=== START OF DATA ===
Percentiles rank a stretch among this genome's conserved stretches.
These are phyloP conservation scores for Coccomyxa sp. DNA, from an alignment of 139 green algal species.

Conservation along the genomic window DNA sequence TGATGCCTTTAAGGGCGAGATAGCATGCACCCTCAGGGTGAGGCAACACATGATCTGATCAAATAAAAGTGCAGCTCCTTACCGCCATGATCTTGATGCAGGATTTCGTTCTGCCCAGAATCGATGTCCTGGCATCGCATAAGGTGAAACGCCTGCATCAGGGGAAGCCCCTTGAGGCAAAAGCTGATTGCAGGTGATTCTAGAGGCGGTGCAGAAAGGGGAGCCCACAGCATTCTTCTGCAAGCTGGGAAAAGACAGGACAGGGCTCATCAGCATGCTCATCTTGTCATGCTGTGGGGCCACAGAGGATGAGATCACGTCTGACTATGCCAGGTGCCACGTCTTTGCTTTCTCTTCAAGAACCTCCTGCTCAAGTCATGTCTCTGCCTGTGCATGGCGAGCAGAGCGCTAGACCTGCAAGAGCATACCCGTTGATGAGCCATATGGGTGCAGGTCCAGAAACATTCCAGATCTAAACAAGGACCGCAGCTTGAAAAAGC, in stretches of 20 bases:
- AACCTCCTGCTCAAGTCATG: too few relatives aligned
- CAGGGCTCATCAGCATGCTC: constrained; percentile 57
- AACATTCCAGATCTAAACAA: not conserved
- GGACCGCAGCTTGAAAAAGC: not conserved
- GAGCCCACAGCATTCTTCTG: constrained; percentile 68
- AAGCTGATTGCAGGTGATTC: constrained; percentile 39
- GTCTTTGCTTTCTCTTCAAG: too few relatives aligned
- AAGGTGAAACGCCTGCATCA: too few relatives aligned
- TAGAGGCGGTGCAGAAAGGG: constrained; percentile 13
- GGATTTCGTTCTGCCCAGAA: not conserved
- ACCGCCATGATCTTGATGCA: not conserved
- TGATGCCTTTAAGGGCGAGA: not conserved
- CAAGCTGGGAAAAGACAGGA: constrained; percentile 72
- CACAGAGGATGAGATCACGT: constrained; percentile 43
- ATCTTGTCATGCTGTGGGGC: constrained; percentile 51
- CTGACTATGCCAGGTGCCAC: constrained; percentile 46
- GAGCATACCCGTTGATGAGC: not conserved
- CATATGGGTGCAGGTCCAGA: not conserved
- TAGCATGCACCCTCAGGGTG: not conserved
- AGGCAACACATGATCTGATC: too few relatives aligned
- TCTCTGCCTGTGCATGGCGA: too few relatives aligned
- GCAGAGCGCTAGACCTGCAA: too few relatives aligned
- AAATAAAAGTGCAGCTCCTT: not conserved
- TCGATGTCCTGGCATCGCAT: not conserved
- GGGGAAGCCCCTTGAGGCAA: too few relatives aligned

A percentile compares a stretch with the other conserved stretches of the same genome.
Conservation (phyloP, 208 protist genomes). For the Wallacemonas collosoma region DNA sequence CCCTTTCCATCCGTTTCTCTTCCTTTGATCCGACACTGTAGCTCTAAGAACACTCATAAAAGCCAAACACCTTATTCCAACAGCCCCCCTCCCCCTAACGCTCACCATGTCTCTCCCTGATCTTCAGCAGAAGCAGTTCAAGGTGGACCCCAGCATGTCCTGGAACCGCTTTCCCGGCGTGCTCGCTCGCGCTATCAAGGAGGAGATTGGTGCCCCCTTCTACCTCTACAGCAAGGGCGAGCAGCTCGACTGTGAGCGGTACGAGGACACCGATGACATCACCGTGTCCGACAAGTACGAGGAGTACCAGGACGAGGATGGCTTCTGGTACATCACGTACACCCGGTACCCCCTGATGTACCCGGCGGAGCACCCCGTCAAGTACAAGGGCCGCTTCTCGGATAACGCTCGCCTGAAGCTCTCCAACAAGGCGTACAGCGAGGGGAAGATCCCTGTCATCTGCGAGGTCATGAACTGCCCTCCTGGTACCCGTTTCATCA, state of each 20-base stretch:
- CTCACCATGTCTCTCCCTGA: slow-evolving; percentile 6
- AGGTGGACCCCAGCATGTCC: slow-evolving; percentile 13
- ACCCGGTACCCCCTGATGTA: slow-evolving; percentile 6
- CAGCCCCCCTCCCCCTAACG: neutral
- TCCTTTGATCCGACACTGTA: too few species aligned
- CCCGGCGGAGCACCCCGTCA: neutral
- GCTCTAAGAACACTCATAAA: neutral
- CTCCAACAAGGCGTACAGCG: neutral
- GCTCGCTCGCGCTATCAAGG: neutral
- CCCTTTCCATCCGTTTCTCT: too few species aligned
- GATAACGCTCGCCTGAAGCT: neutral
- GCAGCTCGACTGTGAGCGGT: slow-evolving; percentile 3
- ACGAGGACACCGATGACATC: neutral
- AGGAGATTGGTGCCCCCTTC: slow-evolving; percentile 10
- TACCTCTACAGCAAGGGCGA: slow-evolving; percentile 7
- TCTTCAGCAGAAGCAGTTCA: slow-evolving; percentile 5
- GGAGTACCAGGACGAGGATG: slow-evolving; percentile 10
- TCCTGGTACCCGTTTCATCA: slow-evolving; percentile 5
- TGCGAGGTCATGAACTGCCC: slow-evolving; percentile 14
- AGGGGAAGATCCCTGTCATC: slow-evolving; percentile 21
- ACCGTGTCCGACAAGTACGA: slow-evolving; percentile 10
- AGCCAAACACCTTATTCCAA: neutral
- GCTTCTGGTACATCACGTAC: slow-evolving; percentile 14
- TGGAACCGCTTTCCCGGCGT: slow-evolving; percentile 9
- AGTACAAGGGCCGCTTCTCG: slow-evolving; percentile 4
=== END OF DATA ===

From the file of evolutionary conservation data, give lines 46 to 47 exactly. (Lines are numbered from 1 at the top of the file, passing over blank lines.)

- TCTTCAGCAGAAGCAGTTCA: slow-evolving; percentile 5
- GGAGTACCAGGACGAGGATG: slow-evolving; percentile 10